FASB Outlook – How Recent Decisions by the FASB Board to Reset its Agenda Might Impact Nonprofits
The Financial Accounting Standards Board (FASB) voted Wednesday, January 29 to reorganize its future agenda in order to focus more closely on the issues most important to FASB stakeholders. This comes as the Board anticipates completion of its remaining four convergence projects for harmonizing U.S. GAAP with International Financial Reporting Standards (IFRS).
The reorganization of the FASB agenda was guided by the results of a survey conducted by the FASB last year of more than 100 members of various FASB advisory groups and other interested parties on future priorities for standard-setting. The group surveyed consisted of a number of different stakeholders that included preparers, investors, auditors, academics, industry organizations and other users and readers of financial statements.
How might the reorganization impact nonprofit organizations? There are several key areas to monitor over the coming months, including:
- The Government Assistance Project : The FASB Board voted to add this project to its technical agenda as a way to develop guidance for disclosure requirements related to various types of government assistance. Presently, the FASB’s Accounting Standard Codification lacks specific guidance on accounting for and disclosure of government assistance, which some believe results in significant shortcomings in these organizations’ financial statements. There currently exists guidance promulgated by International Accounting Standards Board under IFRS 20, Accounting for Government Grants and Disclosure of Government Assistance, and since convergence with IFRS is a fundamental goal of the FASB, we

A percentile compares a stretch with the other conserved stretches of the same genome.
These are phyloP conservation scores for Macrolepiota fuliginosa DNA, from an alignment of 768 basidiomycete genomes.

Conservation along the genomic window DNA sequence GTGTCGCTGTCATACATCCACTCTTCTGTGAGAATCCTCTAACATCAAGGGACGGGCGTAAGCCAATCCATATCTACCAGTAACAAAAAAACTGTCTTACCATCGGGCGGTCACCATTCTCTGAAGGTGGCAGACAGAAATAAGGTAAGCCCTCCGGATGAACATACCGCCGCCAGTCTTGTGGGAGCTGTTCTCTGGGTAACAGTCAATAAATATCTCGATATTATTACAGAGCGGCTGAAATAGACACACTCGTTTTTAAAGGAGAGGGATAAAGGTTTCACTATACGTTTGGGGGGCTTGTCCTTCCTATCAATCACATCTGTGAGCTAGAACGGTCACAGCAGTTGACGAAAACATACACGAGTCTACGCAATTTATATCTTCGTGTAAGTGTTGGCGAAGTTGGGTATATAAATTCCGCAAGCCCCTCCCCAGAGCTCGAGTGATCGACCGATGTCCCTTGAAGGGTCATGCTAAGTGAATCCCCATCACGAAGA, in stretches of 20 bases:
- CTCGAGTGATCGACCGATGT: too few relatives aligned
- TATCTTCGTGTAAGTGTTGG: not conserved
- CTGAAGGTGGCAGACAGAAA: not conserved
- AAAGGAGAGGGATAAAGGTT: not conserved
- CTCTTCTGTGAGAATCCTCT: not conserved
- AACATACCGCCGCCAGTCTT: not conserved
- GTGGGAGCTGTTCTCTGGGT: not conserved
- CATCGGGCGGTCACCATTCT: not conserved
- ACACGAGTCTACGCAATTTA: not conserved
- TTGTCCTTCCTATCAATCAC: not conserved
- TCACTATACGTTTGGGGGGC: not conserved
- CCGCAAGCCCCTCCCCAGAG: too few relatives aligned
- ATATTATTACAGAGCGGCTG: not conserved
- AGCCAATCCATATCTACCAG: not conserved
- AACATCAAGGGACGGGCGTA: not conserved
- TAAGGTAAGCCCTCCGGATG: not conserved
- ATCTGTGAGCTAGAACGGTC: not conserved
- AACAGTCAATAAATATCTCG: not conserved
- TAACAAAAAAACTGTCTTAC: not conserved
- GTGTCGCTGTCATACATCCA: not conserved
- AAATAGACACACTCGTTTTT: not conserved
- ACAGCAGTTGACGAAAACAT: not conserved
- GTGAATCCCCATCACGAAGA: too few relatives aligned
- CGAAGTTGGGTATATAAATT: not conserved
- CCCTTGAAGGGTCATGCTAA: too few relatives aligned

can expect the Board to investigate how those standards would impact any guidance issued in this regard.
- Project Removal: The FASB Board also voted to remove the Not-for-Profit Financial Reporting: Other Financial Communications project from its research agenda. In this project, the FASB was considering whether adding a Management Discussion and Analysis section to nonprofit financials would be useful. While the Board discussed a number of factors underlying the basis of their decision to remove this project, the key factors revolved around whether the final recommendations would be voluntary rather than mandatory. There was also a general cautiousness around tackling a project beyond the scope of traditional standard-setting activities, as it involves reporting outside of the basic financial statements.
- Private Company Council: During the meeting, the Board also decided that the Private Company Council (a group of stakeholders that works with the FASB to determine adjustments in accounting standards for privately held companies) should consider doing pre-agenda work on phase two of the “Definition of a Nonpublic Entity” project. This may impact nonprofits that are required to include certain financial statement disclosures that are normally reserved for public companies by virtue of the fact that they hold public debt instruments, which make them, by definition, “public” entities.
As the FASB’s agenda reorganization begins to take effect over the coming months, stay tuned to the Nonprofit Standard for the most up-to-date insights and analysis.Source: nonprofitblog.bdo.com